LIGO: The Next Generation

As everyone knows, I’m a total surfer dude.  So after all my recent blog posts about the LIGO project (click here, here, or here), I’ve been wondering: could I “hang ten” on a gravitational wave?

There’s still a lot we don’t know about gravitational waves.  LIGO—the Laser Interferometer Gravitational-wave Observatory—is one of the most delicately sensitive scientific instruments ever built.  But as sensitive as LIGO is, it’s still not sensitive enough.  The next generation of gravitational wave detectors promises to do better.

  • Cosmic Explorer: The United States wants to build a bigger LIGO.  Cosmic Explorer will use the same L-shaped interferometer design as LIGO, only ten times bigger.  This will increase the signal amplitude without adding to the amount of background noise the detector picks up, according to the Cosmic Explorer website.  Click here to learn more.
  • Einstein Telescope: Meanwhile the Europeans are planning to build a gravitational wave detector underground.  The Einstein Telescope, as the project is named, will incorporate not one but two laser interferometers, arranged in a triangular pattern.  One of these interferometers will pick up low frequency gravitational waves; the other will pick up waves of higher frequencies.  Click here to learn more.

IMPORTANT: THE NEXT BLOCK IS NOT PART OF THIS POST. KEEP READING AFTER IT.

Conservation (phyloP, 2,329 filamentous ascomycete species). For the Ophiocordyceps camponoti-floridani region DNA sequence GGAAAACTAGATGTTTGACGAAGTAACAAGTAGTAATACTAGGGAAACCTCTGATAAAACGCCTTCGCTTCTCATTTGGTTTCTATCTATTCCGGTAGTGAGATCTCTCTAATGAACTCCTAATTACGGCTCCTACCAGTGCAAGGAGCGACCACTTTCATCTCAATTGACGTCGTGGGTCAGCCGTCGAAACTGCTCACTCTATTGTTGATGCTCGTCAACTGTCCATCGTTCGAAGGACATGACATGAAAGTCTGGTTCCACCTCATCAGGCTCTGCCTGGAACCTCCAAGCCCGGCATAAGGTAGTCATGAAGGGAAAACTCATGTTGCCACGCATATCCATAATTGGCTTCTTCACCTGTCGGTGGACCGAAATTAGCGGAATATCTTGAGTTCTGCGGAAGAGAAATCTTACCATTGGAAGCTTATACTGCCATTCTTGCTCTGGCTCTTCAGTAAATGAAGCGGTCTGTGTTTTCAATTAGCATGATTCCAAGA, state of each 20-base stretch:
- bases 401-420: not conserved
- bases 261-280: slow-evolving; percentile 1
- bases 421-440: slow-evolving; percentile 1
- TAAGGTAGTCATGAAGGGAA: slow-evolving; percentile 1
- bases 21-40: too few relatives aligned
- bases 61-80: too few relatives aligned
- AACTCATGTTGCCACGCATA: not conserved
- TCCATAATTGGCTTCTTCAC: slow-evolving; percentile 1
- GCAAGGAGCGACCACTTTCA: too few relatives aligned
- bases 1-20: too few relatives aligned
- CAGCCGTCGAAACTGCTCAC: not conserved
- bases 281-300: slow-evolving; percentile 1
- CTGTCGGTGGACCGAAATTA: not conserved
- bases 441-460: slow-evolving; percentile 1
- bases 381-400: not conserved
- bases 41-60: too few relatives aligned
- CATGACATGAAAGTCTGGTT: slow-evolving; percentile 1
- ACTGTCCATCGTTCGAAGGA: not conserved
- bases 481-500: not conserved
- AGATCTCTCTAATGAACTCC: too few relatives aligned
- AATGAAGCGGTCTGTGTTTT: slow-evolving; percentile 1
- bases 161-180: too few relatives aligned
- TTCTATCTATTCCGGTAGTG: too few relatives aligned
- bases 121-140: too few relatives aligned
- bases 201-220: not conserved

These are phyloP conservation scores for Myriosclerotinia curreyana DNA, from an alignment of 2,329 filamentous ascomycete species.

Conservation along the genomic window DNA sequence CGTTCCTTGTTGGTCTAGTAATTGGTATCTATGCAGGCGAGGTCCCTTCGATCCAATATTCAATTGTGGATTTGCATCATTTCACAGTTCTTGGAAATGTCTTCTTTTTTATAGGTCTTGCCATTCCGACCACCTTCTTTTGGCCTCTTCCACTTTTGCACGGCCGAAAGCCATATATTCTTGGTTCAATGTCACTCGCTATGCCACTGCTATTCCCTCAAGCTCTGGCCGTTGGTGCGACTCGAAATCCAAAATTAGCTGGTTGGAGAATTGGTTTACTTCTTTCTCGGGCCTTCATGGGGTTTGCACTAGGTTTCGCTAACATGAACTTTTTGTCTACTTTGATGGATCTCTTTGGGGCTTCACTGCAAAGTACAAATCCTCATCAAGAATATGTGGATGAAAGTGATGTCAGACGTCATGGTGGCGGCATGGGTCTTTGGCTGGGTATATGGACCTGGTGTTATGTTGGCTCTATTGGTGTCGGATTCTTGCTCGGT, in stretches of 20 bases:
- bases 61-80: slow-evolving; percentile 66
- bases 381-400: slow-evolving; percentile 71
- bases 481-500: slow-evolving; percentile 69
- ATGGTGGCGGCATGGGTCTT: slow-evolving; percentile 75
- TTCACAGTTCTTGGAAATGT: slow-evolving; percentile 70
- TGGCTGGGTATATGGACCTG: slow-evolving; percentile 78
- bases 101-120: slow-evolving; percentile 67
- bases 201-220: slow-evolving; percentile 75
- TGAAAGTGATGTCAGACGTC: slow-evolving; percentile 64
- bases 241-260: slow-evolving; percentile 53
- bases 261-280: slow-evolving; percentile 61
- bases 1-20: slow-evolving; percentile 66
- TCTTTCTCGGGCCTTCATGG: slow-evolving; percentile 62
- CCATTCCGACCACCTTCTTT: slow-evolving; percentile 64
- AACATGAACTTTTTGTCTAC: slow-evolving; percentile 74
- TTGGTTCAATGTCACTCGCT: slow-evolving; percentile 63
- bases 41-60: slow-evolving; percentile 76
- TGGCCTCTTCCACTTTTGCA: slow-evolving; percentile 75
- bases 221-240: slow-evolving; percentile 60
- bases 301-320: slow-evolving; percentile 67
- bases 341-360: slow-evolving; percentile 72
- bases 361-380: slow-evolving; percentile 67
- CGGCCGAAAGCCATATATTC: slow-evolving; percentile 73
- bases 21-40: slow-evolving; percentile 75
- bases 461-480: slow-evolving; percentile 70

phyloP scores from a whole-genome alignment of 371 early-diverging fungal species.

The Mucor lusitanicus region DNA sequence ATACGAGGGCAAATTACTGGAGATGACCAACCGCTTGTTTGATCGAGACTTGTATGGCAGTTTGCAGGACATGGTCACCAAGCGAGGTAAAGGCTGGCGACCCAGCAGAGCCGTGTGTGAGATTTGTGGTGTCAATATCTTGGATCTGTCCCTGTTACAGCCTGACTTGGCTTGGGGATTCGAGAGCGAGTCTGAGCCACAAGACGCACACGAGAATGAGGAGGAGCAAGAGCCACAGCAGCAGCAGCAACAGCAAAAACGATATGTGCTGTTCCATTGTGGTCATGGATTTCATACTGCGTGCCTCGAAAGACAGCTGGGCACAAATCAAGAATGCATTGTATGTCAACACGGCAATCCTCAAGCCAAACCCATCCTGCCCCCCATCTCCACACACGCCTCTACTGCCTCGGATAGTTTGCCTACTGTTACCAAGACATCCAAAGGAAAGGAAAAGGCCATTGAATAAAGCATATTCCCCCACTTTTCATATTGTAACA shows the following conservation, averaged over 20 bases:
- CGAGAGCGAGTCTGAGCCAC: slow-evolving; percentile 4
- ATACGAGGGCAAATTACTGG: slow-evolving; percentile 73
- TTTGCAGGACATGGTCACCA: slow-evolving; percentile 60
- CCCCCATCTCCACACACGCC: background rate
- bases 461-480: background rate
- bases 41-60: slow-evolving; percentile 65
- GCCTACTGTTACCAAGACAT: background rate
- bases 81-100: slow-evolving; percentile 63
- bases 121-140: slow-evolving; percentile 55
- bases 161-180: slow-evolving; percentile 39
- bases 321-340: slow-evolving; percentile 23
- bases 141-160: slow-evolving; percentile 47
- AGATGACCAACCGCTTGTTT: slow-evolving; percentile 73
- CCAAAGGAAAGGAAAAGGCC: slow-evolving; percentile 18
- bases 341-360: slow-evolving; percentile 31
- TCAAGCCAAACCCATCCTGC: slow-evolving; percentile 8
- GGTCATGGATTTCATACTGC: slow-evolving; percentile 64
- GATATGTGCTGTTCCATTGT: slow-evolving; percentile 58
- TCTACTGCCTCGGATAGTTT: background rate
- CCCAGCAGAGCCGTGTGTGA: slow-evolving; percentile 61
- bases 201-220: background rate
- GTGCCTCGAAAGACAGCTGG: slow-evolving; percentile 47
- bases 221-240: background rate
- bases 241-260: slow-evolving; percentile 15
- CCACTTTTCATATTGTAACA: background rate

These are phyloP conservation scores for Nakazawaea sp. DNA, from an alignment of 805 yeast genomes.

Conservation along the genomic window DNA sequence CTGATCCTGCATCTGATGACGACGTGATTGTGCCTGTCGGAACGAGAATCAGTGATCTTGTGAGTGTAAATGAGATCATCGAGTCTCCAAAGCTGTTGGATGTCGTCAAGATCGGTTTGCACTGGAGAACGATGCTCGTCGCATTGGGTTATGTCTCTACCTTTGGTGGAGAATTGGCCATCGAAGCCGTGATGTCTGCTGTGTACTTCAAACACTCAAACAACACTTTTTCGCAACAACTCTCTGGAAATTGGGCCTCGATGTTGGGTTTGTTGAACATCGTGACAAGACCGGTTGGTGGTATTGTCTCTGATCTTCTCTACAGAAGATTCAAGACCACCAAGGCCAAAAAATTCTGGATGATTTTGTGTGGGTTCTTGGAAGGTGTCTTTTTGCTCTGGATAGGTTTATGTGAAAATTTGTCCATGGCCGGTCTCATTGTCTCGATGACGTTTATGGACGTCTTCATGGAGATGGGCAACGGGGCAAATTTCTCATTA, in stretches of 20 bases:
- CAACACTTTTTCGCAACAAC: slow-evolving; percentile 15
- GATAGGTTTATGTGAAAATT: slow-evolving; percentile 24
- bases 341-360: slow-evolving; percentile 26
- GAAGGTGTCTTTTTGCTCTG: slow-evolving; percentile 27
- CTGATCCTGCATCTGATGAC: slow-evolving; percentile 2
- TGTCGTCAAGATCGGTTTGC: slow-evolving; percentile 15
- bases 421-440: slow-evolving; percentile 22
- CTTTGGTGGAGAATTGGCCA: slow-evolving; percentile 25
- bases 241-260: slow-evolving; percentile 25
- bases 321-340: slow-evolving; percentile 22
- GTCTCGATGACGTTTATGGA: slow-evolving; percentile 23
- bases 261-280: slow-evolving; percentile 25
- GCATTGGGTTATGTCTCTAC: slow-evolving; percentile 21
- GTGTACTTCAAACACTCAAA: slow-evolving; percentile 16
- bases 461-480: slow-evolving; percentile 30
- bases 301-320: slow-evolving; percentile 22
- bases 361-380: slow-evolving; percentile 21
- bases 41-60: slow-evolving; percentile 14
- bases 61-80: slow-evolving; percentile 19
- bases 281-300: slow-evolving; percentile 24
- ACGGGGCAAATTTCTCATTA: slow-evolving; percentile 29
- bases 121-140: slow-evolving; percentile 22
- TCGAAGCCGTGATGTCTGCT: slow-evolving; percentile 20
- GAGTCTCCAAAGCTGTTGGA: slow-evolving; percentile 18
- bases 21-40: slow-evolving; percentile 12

• LISA: And lastly, NASA wants to put a gravitational wave detector in space.  The project is called LISA, which stands for Laser Interferometer Space Antenna.  LISA will consist of three small spacecraft beaming lasers at each other, forming a giant equilateral triangle.  Size really does matter when it comes to gravitational wave detectors, and this space laser triangle will be far, far larger than anything we could have built here on the ground.  Click here to learn more.

Some of the questions these next generation gravitational wave detectors could help us answer: How many black holes are there in the universe?  What’s going on inside neutron stars?  What about pulsars or magnetars?  Are there gravitational waves associated with the cosmic microwave background?  Are there gravitational waves associated with dark matter?  Are any gravitational waves coming from unexpected or unknown sources?

So much science will be gained from these projects!  However, I’m not sure if Cosmic Explorer, the Einstein Telescope, or LISA will be able to answer the question I asked at the beginning of this post.  Total bummer!

Disclaimer: I’m not really a surfer dude.  Actually, I’m terrified of the ocean and I’ve never even learned how to swim.

4 thoughts on “LIGO: The Next Generation

    1. That’s the one I’m most excited about. But I’m also kind of nervous about it too. It seems to me that it wouldn’t take much to knock one corner of the laser triangle out of alignment, and then the whole thing’s ruined. But I’m sure the engineers at NASA have thought of that too, and they’ll probably come up with some clever way to keep LISA safe.


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